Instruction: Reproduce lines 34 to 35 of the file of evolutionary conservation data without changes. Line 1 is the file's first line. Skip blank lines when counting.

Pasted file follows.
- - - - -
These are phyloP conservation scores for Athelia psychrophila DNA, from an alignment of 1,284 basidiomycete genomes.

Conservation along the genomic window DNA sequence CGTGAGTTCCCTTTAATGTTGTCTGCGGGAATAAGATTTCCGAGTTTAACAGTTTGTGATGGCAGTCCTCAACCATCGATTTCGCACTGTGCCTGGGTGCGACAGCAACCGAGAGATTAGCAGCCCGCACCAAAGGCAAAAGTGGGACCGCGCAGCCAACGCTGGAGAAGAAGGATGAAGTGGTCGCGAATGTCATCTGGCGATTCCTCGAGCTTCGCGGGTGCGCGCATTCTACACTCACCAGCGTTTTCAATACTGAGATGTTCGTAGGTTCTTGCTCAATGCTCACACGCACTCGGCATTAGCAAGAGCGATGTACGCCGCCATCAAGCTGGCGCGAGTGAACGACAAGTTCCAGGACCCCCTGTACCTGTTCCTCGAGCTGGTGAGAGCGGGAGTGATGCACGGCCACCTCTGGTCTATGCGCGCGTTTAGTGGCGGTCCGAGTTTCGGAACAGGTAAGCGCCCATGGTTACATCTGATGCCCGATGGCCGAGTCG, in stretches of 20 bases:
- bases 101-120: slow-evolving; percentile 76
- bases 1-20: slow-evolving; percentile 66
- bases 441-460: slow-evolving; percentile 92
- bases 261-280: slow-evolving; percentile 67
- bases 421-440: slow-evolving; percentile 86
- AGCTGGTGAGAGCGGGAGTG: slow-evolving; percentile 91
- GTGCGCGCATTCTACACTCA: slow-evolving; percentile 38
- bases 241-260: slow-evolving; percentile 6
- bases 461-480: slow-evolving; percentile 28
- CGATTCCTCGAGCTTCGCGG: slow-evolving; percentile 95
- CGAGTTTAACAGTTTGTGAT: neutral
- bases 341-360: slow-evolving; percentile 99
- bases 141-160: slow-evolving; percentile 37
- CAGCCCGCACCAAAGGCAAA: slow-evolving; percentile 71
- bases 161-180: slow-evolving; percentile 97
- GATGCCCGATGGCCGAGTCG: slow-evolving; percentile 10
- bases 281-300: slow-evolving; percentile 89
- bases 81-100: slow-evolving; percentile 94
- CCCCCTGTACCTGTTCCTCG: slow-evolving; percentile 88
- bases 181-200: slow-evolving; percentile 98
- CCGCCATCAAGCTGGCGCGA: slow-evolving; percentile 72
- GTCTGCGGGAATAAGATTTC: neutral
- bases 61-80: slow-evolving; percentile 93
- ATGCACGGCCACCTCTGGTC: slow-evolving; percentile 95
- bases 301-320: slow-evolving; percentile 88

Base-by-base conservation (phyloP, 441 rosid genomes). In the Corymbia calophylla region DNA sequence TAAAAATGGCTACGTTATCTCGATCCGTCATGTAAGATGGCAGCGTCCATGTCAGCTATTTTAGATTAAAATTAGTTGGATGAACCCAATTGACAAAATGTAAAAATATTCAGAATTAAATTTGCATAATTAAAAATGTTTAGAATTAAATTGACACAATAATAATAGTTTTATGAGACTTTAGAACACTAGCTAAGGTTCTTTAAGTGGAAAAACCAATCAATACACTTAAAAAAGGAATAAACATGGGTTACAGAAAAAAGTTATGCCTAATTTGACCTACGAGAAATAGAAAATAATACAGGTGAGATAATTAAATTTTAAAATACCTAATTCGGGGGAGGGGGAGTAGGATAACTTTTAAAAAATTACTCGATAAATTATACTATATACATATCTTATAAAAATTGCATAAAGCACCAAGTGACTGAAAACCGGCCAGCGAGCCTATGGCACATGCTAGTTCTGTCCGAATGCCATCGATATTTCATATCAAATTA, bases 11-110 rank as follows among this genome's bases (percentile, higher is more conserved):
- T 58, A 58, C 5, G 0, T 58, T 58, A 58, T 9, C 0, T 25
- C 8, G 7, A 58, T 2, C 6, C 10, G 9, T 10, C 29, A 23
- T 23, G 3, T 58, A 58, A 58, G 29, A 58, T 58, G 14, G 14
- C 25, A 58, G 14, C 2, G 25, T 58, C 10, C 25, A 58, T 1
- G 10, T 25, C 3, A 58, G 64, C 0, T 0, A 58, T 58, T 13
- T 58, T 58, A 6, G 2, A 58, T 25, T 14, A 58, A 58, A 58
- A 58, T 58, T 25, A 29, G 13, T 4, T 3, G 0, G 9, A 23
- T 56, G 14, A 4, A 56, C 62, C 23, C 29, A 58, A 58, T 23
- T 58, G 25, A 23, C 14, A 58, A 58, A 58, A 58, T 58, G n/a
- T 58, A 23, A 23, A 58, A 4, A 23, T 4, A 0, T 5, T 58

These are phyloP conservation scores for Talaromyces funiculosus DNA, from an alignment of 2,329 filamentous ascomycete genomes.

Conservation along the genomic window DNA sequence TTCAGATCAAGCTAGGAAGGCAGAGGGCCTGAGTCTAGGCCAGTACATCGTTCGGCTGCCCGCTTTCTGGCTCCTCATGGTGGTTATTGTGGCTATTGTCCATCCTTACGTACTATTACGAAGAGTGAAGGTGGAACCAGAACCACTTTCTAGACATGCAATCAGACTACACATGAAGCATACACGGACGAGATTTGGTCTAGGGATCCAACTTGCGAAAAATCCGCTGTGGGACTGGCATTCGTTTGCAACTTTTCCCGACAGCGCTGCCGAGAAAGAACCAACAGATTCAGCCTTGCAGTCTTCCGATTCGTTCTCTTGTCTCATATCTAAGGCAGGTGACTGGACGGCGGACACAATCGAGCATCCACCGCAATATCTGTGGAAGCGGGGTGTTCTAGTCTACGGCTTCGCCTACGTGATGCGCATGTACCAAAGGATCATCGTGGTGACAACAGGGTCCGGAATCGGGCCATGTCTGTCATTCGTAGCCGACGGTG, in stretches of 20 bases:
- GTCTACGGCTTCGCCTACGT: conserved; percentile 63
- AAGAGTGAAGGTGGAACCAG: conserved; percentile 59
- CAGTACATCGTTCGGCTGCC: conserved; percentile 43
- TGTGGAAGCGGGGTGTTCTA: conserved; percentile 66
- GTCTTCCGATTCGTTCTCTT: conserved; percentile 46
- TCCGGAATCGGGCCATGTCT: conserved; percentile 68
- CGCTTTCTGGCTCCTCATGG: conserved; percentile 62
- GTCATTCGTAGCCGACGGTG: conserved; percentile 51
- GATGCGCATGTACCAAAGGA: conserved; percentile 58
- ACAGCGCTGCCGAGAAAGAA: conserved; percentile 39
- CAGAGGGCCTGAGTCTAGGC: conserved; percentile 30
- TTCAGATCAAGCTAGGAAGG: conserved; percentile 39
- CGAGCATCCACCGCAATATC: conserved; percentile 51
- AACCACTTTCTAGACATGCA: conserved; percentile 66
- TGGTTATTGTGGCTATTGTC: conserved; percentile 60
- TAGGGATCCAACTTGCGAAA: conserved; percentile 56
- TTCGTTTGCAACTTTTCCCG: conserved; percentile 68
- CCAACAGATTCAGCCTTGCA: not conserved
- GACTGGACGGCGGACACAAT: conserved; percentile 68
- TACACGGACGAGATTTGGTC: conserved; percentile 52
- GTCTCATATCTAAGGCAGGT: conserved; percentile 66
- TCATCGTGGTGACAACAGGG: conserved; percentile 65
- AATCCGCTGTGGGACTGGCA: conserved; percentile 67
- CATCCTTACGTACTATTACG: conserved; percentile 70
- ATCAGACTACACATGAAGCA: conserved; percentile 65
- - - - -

- T 58, T 58, A 6, G 2, A 58, T 25, T 14, A 58, A 58, A 58
- A 58, T 58, T 25, A 29, G 13, T 4, T 3, G 0, G 9, A 23